1. dawdler
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    dawdler New Member

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    American Literature

    Discussion in 'Book Discussion' started by dawdler, Jun 30, 2008.

    Okay so I know this is a broad topic but I've decided to switch my course to this at university so would really appreciate some must reads along with what I may have or will read.
    Thanks
     
  2. Sandy Banks
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    Sandy Banks Member

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    I really love American literature and have read alot of it. Most American literature is quite new cos USA is a fairly new country, and it tends to be more fast pased and youthful to me. Most classic USA books are considered to be standards now.

    Of the top of my head you've got- huckelbury finn by mark twain, edgar allen poe's murder mysteries, walt whitman and emily dickensons poems, the great gatsby by f scott fitzgerald, william faulkner, the grapes of wrath by john steinbeck, for whom the bell tolls by ernest hemmingway, catcher in the rye by sallinger, on the road by jack keroac, in cold blood by truman capote, to kill a mockingbird by harper lee, one flew over the cuckoos nest by ken kessey, errr i carnt think of any more now. I've got the bukl of the classics there but there probably still a few more. All of those books were a delight to read for me and make up the majority of my all time favourates so i hope you can enjoy they as much as i did.
     
  3. cargirl86
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    cargirl86 Member

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    Sandy Banks gave you a great list to start with, but I would encourage you to take those authors and delve even deeper. Fitzgerald has a broad collection of short stories, as well as equally loved classics such as "Tender is the Night" and "This Side of Paradise." Personally, I could hardly stomach Steinbeck's "The Grapes of Wrath," but "East of Eden" and "Of Mice and Men" are superb.

    Some authors to look into off the top of my head include Washington Irving, James Fenimore Cooper, Emerson, Louisa May Alcott, Harriet Beecher Stowe, Whitman, and Melville.
     
  4. flashgordon
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    flashgordon Contributing Member

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    Well, I can't offer much since I prefer Russian, Latin, or German writers more, but John Dos Passos is classic for early 20th century American literature. Also, Henry James has some brilliant short stories. I've found that with American writers, their best works are often the ones they are not the most famous for, so like cargirl86 said, delve deeper into the cannon if you can.
     
  5. Afterburner
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    Afterburner Active Member

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    I recommend The Pearl by John Steinbeck. It's not a long book but is an interesting tale about the nature and results of greed.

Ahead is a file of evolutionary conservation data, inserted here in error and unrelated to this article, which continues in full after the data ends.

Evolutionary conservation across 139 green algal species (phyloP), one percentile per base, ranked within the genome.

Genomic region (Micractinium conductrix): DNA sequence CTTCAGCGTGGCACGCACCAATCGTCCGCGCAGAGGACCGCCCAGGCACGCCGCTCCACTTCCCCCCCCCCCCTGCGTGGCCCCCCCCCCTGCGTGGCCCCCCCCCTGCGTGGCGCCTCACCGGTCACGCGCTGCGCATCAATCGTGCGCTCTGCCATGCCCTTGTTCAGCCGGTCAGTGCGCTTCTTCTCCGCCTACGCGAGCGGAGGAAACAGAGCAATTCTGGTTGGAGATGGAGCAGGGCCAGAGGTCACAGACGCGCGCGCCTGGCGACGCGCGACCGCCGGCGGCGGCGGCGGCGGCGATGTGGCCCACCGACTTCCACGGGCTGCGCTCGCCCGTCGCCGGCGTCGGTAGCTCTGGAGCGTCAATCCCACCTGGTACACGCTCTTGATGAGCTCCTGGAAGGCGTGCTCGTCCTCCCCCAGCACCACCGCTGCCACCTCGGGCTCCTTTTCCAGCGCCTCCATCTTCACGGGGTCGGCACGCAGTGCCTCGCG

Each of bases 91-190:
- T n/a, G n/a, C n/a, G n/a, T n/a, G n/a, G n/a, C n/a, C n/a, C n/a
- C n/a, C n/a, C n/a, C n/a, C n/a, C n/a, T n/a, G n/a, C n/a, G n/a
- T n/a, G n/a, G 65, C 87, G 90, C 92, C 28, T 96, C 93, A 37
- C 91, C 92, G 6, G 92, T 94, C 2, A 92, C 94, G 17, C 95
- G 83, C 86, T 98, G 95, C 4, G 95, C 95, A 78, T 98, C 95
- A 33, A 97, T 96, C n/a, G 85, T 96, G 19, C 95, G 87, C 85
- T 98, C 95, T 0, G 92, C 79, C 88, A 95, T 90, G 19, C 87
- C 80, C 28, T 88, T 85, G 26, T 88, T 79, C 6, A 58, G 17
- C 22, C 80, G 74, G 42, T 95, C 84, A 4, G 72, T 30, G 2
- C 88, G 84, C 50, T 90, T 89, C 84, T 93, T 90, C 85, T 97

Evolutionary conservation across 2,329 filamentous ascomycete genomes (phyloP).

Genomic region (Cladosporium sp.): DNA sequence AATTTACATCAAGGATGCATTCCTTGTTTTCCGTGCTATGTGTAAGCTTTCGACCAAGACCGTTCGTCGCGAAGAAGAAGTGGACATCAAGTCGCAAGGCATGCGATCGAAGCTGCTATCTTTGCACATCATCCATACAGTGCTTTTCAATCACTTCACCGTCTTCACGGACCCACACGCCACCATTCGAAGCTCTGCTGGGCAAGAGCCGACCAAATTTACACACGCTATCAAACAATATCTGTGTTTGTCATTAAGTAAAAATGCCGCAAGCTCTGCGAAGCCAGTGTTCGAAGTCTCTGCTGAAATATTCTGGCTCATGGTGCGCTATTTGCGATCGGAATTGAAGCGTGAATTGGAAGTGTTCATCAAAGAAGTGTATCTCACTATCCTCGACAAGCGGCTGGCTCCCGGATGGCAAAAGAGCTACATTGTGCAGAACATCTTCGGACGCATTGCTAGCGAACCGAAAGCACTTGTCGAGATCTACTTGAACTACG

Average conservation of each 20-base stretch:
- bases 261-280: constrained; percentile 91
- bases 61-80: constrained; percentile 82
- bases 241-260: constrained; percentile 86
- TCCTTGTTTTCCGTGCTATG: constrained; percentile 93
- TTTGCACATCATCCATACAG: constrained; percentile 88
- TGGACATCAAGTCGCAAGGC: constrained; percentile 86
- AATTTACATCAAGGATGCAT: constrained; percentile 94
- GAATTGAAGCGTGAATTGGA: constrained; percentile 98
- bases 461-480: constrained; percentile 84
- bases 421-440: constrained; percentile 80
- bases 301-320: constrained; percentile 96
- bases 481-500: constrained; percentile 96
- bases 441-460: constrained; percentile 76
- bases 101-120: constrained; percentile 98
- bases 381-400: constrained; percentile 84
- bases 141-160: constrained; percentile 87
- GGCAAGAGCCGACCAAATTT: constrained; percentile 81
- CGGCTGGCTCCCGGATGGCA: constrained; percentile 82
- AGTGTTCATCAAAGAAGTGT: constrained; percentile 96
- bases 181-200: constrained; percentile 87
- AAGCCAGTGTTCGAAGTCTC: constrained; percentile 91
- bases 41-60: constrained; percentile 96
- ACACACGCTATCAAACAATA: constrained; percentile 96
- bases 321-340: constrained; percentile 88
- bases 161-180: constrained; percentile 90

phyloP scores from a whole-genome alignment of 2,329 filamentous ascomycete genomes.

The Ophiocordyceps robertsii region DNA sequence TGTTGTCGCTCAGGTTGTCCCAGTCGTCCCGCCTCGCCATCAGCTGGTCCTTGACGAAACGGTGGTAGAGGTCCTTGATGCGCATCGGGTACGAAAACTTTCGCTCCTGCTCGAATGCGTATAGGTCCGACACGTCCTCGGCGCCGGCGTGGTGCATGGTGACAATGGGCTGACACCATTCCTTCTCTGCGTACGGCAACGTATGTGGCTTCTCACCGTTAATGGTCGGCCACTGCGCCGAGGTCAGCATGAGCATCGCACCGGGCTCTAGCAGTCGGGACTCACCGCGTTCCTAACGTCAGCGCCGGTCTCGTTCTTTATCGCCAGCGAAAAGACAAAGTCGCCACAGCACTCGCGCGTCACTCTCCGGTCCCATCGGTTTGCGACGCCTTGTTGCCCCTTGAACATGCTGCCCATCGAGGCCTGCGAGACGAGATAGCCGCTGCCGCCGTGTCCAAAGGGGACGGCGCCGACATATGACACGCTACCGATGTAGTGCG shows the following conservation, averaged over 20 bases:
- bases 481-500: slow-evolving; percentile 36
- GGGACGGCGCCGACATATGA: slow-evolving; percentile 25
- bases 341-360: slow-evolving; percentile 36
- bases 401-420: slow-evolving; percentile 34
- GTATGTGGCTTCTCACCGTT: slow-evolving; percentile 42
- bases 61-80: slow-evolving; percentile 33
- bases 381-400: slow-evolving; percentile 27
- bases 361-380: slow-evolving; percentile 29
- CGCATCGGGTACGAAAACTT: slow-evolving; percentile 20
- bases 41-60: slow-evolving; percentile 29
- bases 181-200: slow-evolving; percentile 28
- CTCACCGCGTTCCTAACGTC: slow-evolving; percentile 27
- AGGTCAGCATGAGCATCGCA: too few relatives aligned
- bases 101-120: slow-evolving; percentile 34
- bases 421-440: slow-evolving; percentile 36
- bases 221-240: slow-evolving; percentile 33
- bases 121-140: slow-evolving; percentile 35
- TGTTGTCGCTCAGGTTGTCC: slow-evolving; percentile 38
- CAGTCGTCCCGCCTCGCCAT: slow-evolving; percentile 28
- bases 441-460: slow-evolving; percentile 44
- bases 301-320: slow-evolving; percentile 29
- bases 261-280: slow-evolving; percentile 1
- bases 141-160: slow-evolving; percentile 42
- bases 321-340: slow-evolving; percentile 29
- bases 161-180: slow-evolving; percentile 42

Thinking about other pieces of American literature, Moby Dick by Herman Melville, The Scarlet Letter by Nathaniel Hawthorne, Rip Van Winkle and The Legend of Sleepy Hollow by Washington Irving, White Fang and Call of the Wild by Jack London, Death of a Salesman by Arthur Miller, and Uncle Tom's Cabin by Harriet Beecher Stowe all come to mind.

    Whatever you do though, avoid The Old Man and the Sea by Ernest Hemingway like the plague. It is a terrible novel about absolutely nothing.
     
  6. Rink85
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    Rink85 Member

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    Afterburner is right. Avoid The Old Man and the Sea, but some of those other ones listed are great.

    Speaking of Steinbeck, try Of Mice and Men if you haven't yet. That one's terrific.
     
  7. Gladiatus
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    Gladiatus Contributing Member

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    Steinbeck's Of Mice and Men is overated and you can see the age. I really dont like it. Maybe that was because we were MADE to read it at school, our exam was on it.
     
  8. thirdwind
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    thirdwind Contributing Member Contest Administrator Reviewer Contributor

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    I think the most read authors in an American Lit course are Faulkner, Hemingway, and Steinbeck. Try As I Lay Dying by Faulkner if you haven't read him yet. I thought that was a good place to start just to get used to his writing. Read anything by Hemingway. I don't know why people are saying The Old Man and the Sea is bad because I think it's an excellent example of what one can do even with simplified writing. Then, for Steinbeck, read Of Mice and Men, Grapes of Wrath, and East of Eden.

    Of course, don't forget some of the other gems already mentioned, such as To Kill a Mockingbird, The Great Gatsby, and Invisible Man.
     

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